NSW's threat to withdraw from national OHS law harmonisation could have wide sweeping implications for employers, according to safety experts.
Employers attending the Safety Show in Sydney will be brought up to date with the proposed changes at free harmonization workshops.
NSW Premier Kristina Keneally says NSW will “go it alone” unless unions retain the right to prosecute employers for work safety breaches and that the onus of proof remains on employers to show they exercised due care.
Safety Show, lawyer and Deacons Partner, Michael Tooma says Ms Keneally’s comments highlight the "inherent vulnerability in the model adopted for harmonisation which requires each state and territory to introduce laws consistent with the model".
Prime Minister Julian Gillard said earlier this year the harmonisation of OHS laws would be among her greatest political achievements.
“With WA and NSW now opting out of the process for opposite reasons, this 'mission accomplished' declaration may seem premature in hindsight," Mr Tooma says.
"The current regulatory framework adopted for harmonisation is at the mercy of every change of policy direction by a state or territory government as has occurred in this case or indeed a change of government as occurred in WA during the harmonisation process which lead to that state opting out of the reforms. The so called 'jurisdictional notes' in the Model Act and the intergovernmental agreement allow a great deal of wiggle room for governments seeking to put their own policy spin on the 'harmonised laws'."
The Safety Show's principal sponsor, WorkCover NSW, will also host workshops on harmonisation during The Safety Show Sydney.
The topic will be discussed in more detail at The Safety Conference, to be held by the Safety Institute of Australia concurrently with The Safety Show.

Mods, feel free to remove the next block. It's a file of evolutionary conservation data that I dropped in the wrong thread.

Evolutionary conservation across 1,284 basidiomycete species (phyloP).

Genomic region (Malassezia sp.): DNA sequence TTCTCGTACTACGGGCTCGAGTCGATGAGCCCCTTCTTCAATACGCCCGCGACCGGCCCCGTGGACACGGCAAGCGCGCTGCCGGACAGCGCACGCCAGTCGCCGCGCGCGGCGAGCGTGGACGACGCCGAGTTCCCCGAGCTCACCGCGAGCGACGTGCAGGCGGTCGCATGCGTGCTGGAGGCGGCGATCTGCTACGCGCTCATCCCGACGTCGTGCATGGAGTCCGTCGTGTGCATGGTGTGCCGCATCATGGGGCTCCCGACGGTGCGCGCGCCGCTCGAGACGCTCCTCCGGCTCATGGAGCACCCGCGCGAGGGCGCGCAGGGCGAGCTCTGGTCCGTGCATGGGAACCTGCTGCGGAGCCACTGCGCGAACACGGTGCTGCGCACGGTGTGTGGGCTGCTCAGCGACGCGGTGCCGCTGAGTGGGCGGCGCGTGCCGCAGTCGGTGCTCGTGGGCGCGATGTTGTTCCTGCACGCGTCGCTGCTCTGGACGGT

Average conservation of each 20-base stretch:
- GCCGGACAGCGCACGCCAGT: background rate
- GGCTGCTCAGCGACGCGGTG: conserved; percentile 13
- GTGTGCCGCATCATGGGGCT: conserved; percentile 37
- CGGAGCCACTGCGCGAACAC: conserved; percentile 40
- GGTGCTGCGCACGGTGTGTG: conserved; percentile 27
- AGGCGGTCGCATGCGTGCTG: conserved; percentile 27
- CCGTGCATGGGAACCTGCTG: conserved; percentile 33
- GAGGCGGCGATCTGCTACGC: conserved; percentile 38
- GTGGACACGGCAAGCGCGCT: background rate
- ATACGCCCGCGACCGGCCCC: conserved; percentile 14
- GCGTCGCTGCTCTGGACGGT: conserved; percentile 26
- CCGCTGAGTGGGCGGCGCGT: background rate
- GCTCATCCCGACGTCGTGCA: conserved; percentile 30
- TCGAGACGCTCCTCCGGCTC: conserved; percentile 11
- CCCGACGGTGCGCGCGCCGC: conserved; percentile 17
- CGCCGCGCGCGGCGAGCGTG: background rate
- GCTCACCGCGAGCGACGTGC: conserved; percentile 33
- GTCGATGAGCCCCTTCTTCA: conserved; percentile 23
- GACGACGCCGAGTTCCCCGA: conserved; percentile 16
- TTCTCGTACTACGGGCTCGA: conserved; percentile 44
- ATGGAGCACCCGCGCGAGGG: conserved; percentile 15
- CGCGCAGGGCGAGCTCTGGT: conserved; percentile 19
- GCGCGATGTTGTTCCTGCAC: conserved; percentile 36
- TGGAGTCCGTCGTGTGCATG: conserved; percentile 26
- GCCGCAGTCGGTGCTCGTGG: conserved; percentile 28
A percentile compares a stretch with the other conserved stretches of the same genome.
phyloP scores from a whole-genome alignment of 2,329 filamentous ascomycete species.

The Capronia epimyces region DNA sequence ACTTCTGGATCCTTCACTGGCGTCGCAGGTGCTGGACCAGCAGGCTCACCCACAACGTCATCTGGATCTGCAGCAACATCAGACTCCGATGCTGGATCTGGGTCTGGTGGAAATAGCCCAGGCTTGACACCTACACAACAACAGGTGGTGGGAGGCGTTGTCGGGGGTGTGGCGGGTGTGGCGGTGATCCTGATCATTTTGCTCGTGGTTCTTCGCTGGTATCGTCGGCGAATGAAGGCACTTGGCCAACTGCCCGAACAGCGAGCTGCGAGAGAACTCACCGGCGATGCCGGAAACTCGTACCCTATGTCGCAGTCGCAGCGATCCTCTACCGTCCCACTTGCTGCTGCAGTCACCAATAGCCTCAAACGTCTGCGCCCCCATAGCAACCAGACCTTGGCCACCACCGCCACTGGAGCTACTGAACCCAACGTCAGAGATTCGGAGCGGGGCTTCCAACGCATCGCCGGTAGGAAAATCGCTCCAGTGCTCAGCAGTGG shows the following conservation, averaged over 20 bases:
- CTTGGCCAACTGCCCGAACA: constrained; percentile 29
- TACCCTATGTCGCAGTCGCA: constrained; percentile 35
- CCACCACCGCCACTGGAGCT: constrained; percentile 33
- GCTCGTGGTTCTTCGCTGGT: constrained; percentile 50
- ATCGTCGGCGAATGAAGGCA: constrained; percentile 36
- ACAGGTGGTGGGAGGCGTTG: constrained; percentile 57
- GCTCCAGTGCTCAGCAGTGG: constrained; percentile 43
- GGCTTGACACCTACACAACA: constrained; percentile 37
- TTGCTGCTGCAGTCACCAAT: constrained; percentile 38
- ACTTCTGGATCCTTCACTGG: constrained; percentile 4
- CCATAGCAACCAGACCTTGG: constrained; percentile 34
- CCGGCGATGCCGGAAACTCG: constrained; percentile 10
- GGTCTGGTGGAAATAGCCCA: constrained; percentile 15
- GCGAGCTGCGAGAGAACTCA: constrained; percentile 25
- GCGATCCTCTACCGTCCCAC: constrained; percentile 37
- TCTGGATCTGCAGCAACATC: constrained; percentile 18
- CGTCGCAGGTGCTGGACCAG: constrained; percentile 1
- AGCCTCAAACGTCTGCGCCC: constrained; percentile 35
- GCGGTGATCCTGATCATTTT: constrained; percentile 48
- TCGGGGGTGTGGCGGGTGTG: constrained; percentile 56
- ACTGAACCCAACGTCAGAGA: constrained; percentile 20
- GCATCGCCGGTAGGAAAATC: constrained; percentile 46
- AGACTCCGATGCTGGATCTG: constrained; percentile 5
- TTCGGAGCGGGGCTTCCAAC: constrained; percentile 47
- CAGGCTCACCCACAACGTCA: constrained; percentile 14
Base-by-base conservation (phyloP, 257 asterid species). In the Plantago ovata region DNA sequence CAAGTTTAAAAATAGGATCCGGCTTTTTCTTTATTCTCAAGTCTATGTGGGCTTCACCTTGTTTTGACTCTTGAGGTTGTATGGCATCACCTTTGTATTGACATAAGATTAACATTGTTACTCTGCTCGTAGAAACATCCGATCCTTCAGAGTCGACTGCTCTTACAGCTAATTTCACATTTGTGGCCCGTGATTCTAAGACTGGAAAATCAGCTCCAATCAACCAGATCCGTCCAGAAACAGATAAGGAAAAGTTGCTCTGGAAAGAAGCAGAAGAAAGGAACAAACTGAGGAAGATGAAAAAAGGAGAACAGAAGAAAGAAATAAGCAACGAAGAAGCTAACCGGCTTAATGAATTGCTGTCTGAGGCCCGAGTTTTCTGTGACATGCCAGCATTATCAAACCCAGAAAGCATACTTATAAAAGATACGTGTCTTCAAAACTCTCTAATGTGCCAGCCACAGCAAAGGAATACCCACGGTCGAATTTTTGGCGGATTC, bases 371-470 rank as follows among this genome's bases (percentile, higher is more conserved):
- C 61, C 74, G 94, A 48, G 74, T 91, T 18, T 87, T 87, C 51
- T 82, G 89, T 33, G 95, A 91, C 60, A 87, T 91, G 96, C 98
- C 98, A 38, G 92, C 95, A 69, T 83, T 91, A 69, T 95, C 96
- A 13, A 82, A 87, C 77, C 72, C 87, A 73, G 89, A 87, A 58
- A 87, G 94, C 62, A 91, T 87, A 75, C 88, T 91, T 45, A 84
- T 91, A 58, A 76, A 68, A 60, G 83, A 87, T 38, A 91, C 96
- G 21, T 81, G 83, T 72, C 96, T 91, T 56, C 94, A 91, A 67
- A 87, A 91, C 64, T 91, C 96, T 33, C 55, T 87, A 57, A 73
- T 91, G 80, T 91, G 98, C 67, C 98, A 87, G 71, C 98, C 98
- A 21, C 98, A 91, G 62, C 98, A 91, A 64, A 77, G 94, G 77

Conference speaker and general manager (workplace solutions) of the NSW Business Chamber, Greg Pattison said he hoped NSW’s decision was not “a fatal blow to the harmonisation process."
"The two issues which the unions hold dear are also critical for employers as they go to the fairness and credibility of the system, Mr Pattison said.
"I expect there will be a resolution and harmonisation will proceed with NSW as part of the process. The system will be under scrutiny once it starts in 2012 – employers will be looking to see if it does deliver on the promise.
"The real test will be whether or not the harmonised laws are translated into consistent action across jurisdictions. Will regulators go about their task consistently, will the courts interpret the legislation the same way, and will breaches be treated in broadly the same way and result in comparable penalties?
"If the answers to those questions show unacceptable levels of divergence, it seems almost inevitable the value of harmonisation will come under question and the credibility of the new system will be substantially undermined."
The Safety Show and Sydney Materials Handling will run during Safe Work Australia Week at the Sydney Showground from October 26 to 28.